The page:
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Subject: special assessment vote failure
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CC7
(North Carolina)

Posts:5


08/25/2019 1:00 PM  
I am a member of the Board at a PUD in North Carolina. The PUD consists of townhouses and single family homes. Last year the Board called a meeting for a vote to a special assessment for the siding and roofs on the townhouses. For various reasons that I will try to be kind about, both the roofs and siding are in the last stages of failure. The vote was for an assessment to cover the cost of both, which had several merits, but which was also a large financial burden for the townhouse owners at about $18,000 each. The vote failed by a large margin.

A committee was convened this year to reach out to the residents and find out what they would need to have the vote succeed. That committee decided to have the roofs repaired first and then vote for the siding next year (theoretically). The committee has chosen vendors, asked for proposals and has considered all of the information they have from the homeowners. They plan to vote again this fall.

In the meantime, several townhouse owners have sold their home and moved (understandable) and the closing required repairs to be made to the siding and/or roofs, which the management company made. Other homeowners have had large roof leaks which have also been paid out of reserves. After several of these expenses the current Board wants to stop the repairs and wait for the vote. Personally, I don't think we can do that. I think a failed vote is as if there was no vote at all and we have to carry on our normal and customary practices as if it didn't happen.

I have two questions:
1) If homeowners vote no on a special assessment that involves upkeep of common property (roof repair, potholes in street causing car damage, insects due to rotten siding) at a meeting duly called, etc, etc, and then another homeowner suffers a negative consequence due to that "no" vote, what can they do, if anything?
2) To prevent further draining the reserves, with another vote coming soon, can the Board direct the management company to withhold repairs (but mitigate damages with a tarp over a roof, gravel in a pothole, covering over damp siding)? If so, what risk is there to do that, given that historically those repairs were made from reserves?
GenoS
(Florida)

Posts:3577


08/25/2019 1:39 PM  
Does the board have the authority to take out a loan? That situation sounds dire.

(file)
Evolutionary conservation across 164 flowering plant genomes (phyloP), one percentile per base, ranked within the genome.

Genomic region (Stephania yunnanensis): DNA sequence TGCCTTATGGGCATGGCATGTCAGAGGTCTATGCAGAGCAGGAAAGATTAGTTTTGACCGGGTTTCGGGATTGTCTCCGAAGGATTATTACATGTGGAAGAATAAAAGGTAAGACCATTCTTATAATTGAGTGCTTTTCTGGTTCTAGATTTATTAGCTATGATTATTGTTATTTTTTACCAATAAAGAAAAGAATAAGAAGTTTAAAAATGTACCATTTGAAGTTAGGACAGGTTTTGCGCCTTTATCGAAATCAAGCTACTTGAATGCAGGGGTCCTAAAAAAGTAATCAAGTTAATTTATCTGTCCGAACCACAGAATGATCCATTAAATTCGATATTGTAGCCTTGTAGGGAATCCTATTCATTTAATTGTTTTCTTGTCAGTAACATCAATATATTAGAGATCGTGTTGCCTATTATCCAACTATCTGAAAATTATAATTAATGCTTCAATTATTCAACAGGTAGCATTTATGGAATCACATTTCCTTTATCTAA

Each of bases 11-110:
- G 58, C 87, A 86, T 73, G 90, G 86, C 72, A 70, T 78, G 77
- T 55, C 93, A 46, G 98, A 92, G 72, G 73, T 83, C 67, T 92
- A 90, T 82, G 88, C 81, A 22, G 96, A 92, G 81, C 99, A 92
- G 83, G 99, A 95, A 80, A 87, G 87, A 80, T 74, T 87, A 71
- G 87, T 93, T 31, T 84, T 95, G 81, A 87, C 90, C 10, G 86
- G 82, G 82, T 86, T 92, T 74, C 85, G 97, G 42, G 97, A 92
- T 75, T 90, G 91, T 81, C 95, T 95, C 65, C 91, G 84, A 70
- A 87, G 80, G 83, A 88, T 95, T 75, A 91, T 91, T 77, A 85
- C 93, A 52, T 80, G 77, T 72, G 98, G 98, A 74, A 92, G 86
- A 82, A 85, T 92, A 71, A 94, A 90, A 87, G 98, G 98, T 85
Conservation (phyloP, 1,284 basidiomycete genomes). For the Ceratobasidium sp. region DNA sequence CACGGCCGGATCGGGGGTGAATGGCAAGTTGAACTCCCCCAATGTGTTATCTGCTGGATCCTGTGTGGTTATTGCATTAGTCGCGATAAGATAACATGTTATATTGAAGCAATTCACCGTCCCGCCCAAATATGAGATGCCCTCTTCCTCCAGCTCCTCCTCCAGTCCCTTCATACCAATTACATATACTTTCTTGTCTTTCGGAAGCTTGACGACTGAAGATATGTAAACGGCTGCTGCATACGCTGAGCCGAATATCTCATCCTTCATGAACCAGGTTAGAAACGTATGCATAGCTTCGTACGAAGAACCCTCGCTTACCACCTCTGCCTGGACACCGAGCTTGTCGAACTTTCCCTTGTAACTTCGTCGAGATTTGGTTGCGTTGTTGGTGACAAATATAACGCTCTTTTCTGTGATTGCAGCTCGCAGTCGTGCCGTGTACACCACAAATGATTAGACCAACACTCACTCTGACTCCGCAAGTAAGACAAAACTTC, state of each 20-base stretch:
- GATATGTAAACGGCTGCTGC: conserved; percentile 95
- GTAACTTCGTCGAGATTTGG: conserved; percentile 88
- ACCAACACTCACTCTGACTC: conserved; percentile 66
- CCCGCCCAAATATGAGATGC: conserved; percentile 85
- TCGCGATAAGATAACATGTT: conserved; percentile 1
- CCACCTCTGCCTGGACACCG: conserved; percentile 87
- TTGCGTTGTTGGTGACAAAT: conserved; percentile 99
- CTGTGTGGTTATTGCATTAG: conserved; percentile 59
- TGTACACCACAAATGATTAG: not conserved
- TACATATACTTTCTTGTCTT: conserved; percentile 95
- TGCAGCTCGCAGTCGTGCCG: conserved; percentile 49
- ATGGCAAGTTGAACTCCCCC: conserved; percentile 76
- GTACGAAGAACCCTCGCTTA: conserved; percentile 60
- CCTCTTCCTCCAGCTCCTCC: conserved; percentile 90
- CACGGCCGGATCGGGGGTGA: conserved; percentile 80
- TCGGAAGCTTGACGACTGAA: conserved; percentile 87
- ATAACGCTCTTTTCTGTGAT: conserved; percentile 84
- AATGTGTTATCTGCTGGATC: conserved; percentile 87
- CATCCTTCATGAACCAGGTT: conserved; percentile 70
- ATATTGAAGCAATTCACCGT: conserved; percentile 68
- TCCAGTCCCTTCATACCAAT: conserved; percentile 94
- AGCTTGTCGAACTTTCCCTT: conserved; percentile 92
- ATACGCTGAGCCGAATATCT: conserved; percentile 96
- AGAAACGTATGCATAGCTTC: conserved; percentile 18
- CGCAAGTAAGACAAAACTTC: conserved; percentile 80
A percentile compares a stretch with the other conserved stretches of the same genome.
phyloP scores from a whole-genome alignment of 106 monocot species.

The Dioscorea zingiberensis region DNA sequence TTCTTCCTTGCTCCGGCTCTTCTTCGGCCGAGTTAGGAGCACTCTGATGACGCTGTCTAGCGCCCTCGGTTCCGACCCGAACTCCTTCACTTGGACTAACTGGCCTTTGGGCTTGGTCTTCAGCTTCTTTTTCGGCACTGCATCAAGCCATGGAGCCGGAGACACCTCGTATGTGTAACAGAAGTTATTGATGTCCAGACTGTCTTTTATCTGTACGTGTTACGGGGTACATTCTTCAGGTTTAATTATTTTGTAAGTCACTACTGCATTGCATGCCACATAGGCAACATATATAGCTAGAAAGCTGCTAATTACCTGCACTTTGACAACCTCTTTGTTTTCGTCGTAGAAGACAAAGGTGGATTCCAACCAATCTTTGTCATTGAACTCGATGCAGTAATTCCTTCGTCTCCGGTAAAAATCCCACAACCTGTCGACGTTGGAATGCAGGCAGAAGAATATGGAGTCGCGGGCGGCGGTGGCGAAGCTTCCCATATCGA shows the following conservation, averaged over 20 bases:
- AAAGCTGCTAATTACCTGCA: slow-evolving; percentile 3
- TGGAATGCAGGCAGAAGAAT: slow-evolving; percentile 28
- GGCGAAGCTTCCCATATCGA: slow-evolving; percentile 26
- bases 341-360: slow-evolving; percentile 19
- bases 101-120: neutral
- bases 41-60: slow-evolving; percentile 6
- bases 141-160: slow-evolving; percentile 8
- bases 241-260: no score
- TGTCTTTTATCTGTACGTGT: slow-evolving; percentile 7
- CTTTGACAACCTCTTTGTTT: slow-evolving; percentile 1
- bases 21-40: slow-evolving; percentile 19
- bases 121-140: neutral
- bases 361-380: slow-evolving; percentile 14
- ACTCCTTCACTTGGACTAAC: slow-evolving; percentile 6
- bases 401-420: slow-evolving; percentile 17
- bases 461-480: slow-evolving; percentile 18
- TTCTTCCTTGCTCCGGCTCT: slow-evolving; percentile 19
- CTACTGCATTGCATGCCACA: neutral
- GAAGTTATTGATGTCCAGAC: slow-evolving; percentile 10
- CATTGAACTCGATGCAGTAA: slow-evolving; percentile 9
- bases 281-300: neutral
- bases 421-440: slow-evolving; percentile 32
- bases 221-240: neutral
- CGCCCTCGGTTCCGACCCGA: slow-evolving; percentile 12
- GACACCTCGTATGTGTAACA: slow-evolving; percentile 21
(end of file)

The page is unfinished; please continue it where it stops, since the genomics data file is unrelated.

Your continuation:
MelissaP1
(Alabama)

Posts:9034


08/25/2019 2:43 PM  
Does the HOA have insurance? Is any of this covered under it? What makes the HOA responsible for these repairs? Our HOA we did not do the repairs but enforced the owners to under take them. Like bad paint, we'd have them paint their home with approved colors. If they didn't do it, then we may pay for it but they have to pay us back. Don't pay us back, we liened for that money owed for the work.

So want more details on the relationship to maintaining these items. What is defined as "common area"?

Former HOA President
JohnC46
(South Carolina)

Posts:9155


08/25/2019 3:03 PM  
CC7

I suggest looking at an alternative method to raise the money. Our docs allow the BOD to raise Annual Assessment (Dues) as much as they want to one time a year. The BOD must submit the next year's budget on or before 12/01 to become effective on 01/01. The owners have until 01/01 to call a Special Meeting to rescind the increase in dues. A majority of all owners (I repeat, a majority of all owners) must vote to rescind the increase otherwise it happens.

We went up 40% this year to add to our Reserves for roofing and siding replacement.

Reread your docs on how to increase dues versus a Special Assessment.
NpS
(Pennsylvania)

Posts:3987


08/25/2019 6:23 PM  
Posted By JohnC46 on 08/25/2019 3:03 PM
CC7

I suggest looking at an alternative method to raise the money. Our docs allow the BOD to raise Annual Assessment (Dues) as much as they want to one time a year. The BOD must submit the next year's budget on or before 12/01 to become effective on 01/01. The owners have until 01/01 to call a Special Meeting to rescind the increase in dues. A majority of all owners (I repeat, a majority of all owners) must vote to rescind the increase otherwise it happens.

We went up 40% this year to add to our Reserves for roofing and siding replacement.

Reread your docs on how to increase dues versus a Special Assessment.


Solid recommendation from John.

Sikubali jukumu. Read all posts at your own risk.
LetA
(Nevada)

Posts:876


08/25/2019 8:54 PM  
My question is why did the BOD wait so long to perform repairs? If your board would have performed annual inspections and upkeep, you probably would not be in this dire position.
LetA
(Nevada)

Posts:876


08/25/2019 8:57 PM  
My second thought is, how much can you raise your assessments? Example, here in Nevada, we can raise our assessments only 14% per year.

I would seriously consider raising assessments and putting that extra money into the reserves.
TimM11


Posts:334


08/26/2019 7:35 AM  
Posted By LetA on 08/25/2019 8:54 PM
My question is why did the BOD wait so long to perform repairs? If your board would have performed annual inspections and upkeep, you probably would not be in this dire position.




The OP probably knows this. But this seems like a thing that many HOAs struggle with -- homeowners in mine complained about a 2.5% annual dues increase even when we told them exactly where the money was going and despite it having been six years since the last increase.
SheliaH
(Indiana)

Posts:2984


08/26/2019 8:09 AM  
I also live in a townhouse community and your situation is something that could easily occur in my community. In fact, I wouldn't be surprised if we do run into the same situation 10-15 years from now because our last roof replacement was due to a hailstorm (fortunately, insurance paid for it, but I said at that time we may not be so lucky next time. )

After everything that's happened, I'm amazed that your neighbors simply refuse to do what's necessary to take care of their homes. Why do they think the roofs and siding will last forever, despite years and years and YEARS of wind, rain, snow, etc., even with good upkeep? In light of all this, I wonder with the former homeowners told the buyers about the roofs - I imagine the new folks know what's going on and may not be too thrilled, but it's too late now.

I understand the board wanting to delay the vote because it may be enough homeowners have now seen the light and will approve the special assessment. However, I'm inclined to agree with you that the association has put off repairs long enough and the community has no choice but to address it now. If things are as bad as you say, covering the damage with tarps won't help and it could put a real hurt on property values because people will see tarps everywhere, making for a major turn off.